For a long time cybersecurity has been driven by a reactive approach that focuses on investing in technology to prevent cyber-breaches. Unfortunately, this approach has been proven to be unsuccessful as the number of breaches has increased despite higher security spending. Looking at breaches, in particular, businesses will need to split up the concept of a cyber-breach into two phases:
Organizations must accept that their infrastructure will be breached, no matter how much they invest in preventative technologies. Consequently, they need to have a plan for how to detect it, how to limit the impact of the infrastructure breach, and how to respond to it as quickly as possible.
If we accept the hypothesis that we have to increase our ability to detect threats, how can we achieve this? We predict that the focus on just log-based detection will shift, to also include network-based and endpoint-based detection. In addition to this there are also environmental specific detection sensors that are adapted and optimized for specific environments, like Cloud and OT/ICS. You should select a detection strategy based on your environment and your requirements.
If compliance-driven detection is most important, then logs are for you. If you want rapid time-to-value and advanced detection and response capabilities, endpoint is for you. If you cannot install sensors on all your endpoints, or you want to mitigate the risk that an attacker could turn off the endpoint sensor, you may need to compliment this with network-based detection. If you have high requirements of detection, you need a combination of all of the above.
It is now common knowledge that cybersecurity is truly a “big data” issue. Regardless if you are analyzing endpoint data, network data or log data. To solve this, organizations will need to increase investments in technology that have strong AI/ML implementations, to help analyze this massive amount of data. To be effective there needs to be a defined problem for which we can use the technology as a tool and not a solution. Good implementations of AI/ML can significantly offload the work of the analysts and are, together with orchestration and automation, the key components for building a SOC for the future.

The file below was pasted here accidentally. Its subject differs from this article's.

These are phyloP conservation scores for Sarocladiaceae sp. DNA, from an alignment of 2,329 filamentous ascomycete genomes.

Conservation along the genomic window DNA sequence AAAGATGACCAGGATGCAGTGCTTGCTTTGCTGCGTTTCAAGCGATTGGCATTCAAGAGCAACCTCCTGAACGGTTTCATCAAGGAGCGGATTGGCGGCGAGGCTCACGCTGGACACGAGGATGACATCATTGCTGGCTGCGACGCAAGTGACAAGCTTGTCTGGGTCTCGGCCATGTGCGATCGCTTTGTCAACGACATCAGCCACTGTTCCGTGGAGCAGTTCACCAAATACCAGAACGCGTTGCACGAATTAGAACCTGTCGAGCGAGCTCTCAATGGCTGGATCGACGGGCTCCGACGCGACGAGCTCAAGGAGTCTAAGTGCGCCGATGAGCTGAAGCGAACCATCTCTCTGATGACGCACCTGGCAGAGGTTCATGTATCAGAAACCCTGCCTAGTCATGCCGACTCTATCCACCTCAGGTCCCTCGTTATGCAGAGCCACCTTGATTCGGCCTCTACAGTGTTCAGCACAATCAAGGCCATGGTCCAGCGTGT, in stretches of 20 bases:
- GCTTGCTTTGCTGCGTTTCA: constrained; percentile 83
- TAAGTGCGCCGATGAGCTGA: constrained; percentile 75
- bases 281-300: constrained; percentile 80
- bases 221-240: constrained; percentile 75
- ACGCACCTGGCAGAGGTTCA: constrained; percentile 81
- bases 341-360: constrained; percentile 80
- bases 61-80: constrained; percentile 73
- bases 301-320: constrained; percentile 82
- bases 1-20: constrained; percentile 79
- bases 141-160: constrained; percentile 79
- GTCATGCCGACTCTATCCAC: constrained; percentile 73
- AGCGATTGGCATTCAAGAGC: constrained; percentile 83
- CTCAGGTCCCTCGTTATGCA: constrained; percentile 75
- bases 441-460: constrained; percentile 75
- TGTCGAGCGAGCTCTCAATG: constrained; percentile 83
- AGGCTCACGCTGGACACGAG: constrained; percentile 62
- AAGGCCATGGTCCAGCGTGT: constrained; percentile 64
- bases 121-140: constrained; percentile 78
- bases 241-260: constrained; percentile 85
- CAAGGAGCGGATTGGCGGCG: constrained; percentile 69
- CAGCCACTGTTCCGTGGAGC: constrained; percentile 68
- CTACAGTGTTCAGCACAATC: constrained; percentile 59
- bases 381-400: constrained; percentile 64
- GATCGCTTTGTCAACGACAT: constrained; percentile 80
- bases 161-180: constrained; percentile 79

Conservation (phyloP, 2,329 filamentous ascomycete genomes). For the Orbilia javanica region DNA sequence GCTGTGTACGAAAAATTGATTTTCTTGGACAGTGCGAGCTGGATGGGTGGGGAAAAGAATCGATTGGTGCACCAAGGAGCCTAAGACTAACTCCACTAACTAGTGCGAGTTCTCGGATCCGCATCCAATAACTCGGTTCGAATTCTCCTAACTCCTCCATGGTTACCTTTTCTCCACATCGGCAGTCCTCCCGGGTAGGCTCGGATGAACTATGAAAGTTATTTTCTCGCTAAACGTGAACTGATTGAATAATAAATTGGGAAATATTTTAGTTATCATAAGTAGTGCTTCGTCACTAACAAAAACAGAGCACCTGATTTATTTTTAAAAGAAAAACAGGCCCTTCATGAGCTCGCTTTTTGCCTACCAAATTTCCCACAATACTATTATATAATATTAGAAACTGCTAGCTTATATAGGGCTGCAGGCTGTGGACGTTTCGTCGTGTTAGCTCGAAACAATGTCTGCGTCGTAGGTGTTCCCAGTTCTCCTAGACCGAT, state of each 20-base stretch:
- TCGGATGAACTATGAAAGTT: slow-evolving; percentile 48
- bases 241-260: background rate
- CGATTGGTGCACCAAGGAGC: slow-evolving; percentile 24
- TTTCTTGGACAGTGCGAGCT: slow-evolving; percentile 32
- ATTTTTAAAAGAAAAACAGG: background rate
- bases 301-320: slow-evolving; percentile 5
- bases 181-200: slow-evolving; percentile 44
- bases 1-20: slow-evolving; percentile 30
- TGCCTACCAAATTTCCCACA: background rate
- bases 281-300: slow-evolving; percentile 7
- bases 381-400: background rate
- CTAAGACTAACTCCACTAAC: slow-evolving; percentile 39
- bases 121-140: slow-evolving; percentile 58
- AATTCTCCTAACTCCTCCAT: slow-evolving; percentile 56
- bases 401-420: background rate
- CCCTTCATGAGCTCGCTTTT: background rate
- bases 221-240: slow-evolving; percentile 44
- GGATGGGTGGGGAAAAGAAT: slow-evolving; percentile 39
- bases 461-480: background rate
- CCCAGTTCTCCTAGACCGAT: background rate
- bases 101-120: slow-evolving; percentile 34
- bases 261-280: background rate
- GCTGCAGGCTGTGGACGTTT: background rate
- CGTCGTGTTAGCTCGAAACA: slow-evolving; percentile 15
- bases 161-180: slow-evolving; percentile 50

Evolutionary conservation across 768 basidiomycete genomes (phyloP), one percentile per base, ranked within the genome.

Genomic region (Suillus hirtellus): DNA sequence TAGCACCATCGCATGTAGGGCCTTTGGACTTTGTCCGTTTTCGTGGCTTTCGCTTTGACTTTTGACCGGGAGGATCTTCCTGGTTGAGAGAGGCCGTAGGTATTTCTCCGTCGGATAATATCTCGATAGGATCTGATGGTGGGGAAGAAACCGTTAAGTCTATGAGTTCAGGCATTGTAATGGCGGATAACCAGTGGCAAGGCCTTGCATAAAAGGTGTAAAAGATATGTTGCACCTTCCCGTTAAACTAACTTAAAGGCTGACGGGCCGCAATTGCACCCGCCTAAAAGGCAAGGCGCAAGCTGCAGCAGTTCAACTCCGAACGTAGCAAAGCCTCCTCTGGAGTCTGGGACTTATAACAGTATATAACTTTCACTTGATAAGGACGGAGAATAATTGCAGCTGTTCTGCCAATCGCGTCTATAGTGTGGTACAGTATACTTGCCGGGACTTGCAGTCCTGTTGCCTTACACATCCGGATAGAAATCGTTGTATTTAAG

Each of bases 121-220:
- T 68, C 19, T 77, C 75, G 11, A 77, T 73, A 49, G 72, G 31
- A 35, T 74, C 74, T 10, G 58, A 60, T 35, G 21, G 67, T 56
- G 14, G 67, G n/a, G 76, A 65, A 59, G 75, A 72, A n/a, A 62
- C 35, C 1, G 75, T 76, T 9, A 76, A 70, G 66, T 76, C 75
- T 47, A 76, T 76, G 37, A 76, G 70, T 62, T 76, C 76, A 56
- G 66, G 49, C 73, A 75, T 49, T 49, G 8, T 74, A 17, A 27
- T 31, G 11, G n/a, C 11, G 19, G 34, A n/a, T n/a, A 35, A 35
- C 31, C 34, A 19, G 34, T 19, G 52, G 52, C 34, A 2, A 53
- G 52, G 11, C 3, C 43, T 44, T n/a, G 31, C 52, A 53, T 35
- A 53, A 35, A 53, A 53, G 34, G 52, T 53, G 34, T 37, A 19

Now that you have sorted out the technology approach, what’s next? You need people and processes to staff analysis and classification of detections 24×7. Most businesses struggle with the cost and time of building these themselves, so they will buy this as a service (MDR) with the additional benefit that they will also receive 24×7 response.
With any security incident, the amount of damage is inversely proportional to the amount of time before the incident is detected. To be clear: the quicker you can identify a potential incident, the less the damage will be. Therefore, the risk created by an incident depends on how quickly you can detect and respond to a threat. But just detecting a breach is only one part of the story, response and recovery are equally important.
Cybersecurity investments need to be spent wisely. To make a good decision about where to invest, you need data and visibility to understand where to make the most insightful investments. Here are some examples of areas that we have seen increased demand for.